A few weeks ago we finally moved Julie's little blue cot into Rosa's room, and now they actually share a room for the very first time (they did have a 'shared room' in our previous apartment, but they never really slept there together). To say it has proven a success so far would be a bit premature: in fact these last few weeks have been a mix of a few very good nights and a lot of terrible ones. However the terrible part didn't necessarily have that much to do with the girls sharing a room: most of the time they each had their own many seperate reasons for waking up and leaving us totally sleep-deprived (and eventually the one would also wake the other up of course, so we had quite a few nights with the two of them keeping each other awake). They do love sharing a room by the way, so the aspect of the two of them enjoying each other's company and developing their own little routines is really sweet to witness.
The room the girls share isn't a very big one, but the funny thing is that now that Julie and her bed have moved in, it seems easier to organize the space in a more efficient and playful way, without the feeling of losing that much room. A little while ago I found some vintage nursery school tables with matching chairs, and I put one of the tables in the girls' room. Now they have a little reading/drawing nook, which hardly occupies more space than the previous arrangement with only the vintage bench and doll bed.
A little while ago I stumbled upon a pinterest link that led to a post on a website about the previous shared nursery that we created in our old home. It was funny to look at those old pictures (of a planned shared nursery that never ended up being shared), but even more funny & interesting was reading the comments on the particular blog post.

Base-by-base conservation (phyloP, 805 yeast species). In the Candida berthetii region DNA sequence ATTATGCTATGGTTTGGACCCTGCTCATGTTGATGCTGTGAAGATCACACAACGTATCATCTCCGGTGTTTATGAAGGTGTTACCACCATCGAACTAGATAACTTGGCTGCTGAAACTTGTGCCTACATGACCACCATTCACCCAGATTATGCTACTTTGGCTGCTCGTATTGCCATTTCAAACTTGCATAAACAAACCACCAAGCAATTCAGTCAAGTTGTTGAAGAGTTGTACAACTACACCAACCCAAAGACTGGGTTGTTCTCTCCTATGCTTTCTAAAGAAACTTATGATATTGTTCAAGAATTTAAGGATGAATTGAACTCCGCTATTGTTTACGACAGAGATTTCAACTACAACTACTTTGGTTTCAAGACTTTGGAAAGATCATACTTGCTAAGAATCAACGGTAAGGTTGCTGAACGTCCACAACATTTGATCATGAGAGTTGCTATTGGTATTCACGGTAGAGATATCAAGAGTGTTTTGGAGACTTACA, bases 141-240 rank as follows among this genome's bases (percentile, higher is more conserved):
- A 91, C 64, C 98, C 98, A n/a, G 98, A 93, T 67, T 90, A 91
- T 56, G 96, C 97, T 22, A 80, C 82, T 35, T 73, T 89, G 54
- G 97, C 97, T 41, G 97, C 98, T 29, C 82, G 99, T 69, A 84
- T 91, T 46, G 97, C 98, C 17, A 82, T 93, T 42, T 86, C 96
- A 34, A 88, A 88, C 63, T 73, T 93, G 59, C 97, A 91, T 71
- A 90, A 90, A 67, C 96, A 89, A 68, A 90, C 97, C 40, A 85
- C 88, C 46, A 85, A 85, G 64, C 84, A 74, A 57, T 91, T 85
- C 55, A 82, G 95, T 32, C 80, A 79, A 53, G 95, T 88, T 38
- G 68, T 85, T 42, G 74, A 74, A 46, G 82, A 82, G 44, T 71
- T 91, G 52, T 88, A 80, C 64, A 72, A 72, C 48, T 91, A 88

When you put things on the internet you inevitably open yourself up to the possibility of getting comments and criticism, which can be positive but of course also pretty negative. In general I think the mama/craft/design blog community is rather friendly: we usually don't say it in one's 'face' when we think one's home, products, pictures or creations are a total disaster, or when their writing style is annoying us terribly. However this type of courtesy is often less visible when your pictures start travelling all over the net and end up on websites such as Apartment therapy, that ask for people's opinion on interior decoration issues. Then all of a sudden you can start reading some more honest views ;). Like this comment, about these pictures of our previous nursery:
"No. I like creative spaces. This is to much junk for a glorified walk in closet, that's pretty much what this room is, WIC. I have seen better put together rooms in a small space, this is horrid."
Ah well, of course it's never a wonderful thing when your nursery is being called horrid and 'too much junk for a glorified walk in closet'. But on the other hand it makes sense: we all have different tastes and I can perfectly well imagine that what I like may be awful in someone else's view.
But it's getting better... The next person commenting on the blog post, a certain MummyKitM, leaves no less than three comments after another.